Information literacy is the set of integrated abilities encompassing the reflective discovery of information, the understanding of how information is produced and valued, and the use of information in creating new knowledge and participating ethically in communities of learning.
This definition comes from the Framework for Information Literacy for Higher Education This link opens in a new window created by the Association of College & Research Libraries. This document describes six core concepts or "frames" of information literacy for college students to understand to function well in our information-intense society.
The Framework for Information Literacy for Higher Education outlines the following six essential core concepts or frames. In FYS we will focus on the first two (in blue).
We all conduct 'research' every day. The average person searches Google three or four times per day This link opens in a new window. Information literacy skills such as how to search for information efficiently and effectively, and being able to critically evaluate information and know which search result(s) to choose and use are essential to functioning well in today's digital society.
Employment in the 21st century requires people to be both consumers and creators of information and often to do so in collaborative spaces. The SNHU First Year Seminar engages students in learning critical thinking skills to consume and create information collaboratively focused on an expanded view of American History.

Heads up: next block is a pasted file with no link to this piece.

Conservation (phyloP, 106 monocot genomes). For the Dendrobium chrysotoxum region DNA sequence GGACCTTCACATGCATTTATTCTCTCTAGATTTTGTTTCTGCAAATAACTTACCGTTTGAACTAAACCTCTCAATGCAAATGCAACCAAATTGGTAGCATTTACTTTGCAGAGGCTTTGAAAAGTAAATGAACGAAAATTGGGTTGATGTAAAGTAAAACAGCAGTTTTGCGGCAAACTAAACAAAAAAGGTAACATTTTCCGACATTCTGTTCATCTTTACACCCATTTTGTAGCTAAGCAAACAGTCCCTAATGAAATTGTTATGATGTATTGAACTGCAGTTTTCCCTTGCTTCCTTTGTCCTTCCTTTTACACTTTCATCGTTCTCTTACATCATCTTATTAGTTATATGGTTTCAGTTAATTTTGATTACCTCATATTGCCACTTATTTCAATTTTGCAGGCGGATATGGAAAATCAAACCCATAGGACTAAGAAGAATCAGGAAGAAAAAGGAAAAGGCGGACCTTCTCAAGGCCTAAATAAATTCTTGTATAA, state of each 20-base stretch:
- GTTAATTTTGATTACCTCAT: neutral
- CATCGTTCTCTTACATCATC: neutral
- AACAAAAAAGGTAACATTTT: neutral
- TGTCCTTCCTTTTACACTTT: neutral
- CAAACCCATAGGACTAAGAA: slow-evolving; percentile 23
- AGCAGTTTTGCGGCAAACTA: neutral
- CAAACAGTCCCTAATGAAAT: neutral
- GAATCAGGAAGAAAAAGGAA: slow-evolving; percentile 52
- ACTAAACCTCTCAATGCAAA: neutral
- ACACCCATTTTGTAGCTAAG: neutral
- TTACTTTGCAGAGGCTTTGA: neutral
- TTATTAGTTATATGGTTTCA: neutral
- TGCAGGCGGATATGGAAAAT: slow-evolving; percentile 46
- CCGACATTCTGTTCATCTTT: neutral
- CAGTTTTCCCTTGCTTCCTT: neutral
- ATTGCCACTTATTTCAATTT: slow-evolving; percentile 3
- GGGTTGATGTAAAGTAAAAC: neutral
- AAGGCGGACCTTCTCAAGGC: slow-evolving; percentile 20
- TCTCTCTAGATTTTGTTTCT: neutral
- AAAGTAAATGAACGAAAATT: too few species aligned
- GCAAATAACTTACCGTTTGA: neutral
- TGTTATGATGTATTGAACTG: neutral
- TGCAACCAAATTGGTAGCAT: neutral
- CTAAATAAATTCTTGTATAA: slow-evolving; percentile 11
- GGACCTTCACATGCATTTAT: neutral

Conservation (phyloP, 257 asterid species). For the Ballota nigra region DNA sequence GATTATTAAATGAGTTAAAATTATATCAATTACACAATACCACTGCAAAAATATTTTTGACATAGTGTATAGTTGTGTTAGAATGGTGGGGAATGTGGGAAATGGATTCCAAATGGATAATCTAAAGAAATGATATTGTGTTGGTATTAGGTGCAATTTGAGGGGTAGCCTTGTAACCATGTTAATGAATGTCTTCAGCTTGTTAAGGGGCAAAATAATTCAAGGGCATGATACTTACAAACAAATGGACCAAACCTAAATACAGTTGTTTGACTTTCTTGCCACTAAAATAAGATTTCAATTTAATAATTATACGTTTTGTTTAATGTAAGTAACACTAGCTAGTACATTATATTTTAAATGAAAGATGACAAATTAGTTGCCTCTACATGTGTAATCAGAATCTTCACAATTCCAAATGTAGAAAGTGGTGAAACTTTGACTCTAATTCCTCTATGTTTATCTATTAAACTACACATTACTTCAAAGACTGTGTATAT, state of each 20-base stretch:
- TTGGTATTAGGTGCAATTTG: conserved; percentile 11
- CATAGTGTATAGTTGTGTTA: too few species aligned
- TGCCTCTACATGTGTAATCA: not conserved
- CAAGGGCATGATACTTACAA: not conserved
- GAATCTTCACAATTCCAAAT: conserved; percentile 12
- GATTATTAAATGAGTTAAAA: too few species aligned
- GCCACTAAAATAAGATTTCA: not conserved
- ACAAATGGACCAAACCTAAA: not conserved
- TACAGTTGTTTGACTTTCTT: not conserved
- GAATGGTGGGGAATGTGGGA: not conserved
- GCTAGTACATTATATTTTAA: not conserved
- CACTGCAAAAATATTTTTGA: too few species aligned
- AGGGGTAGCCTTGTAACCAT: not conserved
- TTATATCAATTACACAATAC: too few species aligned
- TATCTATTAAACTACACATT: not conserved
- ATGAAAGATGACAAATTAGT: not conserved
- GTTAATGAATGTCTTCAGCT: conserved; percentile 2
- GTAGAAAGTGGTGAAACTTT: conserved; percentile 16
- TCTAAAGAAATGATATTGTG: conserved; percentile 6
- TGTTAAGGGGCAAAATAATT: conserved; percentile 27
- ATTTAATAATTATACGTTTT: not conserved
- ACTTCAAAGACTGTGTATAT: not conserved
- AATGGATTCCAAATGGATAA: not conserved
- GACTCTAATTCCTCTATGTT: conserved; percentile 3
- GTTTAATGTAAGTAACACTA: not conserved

The information literacy lessons in this guide are part of your First Year Seminar designed to help hone your skills to build your final "Expert Panel Presentation" for the course. You will be learning how to search, find, evaluate, and use information from a variety of perspectives to be able to view and understand America's whole history. The essence of Information Literacy is understanding that all information is created in a context, and understanding that context is critical to using information for any purpose.
In a story about changes being made at Thomas Jefferson’s estate, Monticello, the Washington Post referred to Sally Hemings, the enslaved black woman who bore several of Jefferson’s children, as his “mistress”—a term that implies far more autonomy and consent than is possible when a woman is a man’s legal property. (New Yorker article This link opens in a new window, March 8, 2017)
The man who wrote the words 'all men are created equal' in 1776 was master of a 5,000-acre working plantation who over the course of his life owned 607 slaves... “Once you start to look at the details of the whole scene at Monticello — work, family life, punishment — it is richer,” said Lucia "Cinder" Stanton, who started working there in 1968 and wrote a book about slavery on the plantation. “It is so much better to try to see something whole.” (Washington Post article This link opens in a new window, Feb. 19, 2017)
The Director of First Year Seminar works with a librarian to develop and revise the curriculum for First Year Seminar each year. Please feel free to ask the librarian questions about the content of this guide, or finding and evaluating sources for the research project. The Shapiro Library Reference staff is also available to help students using the chat box or email in the upper right corner of this guide.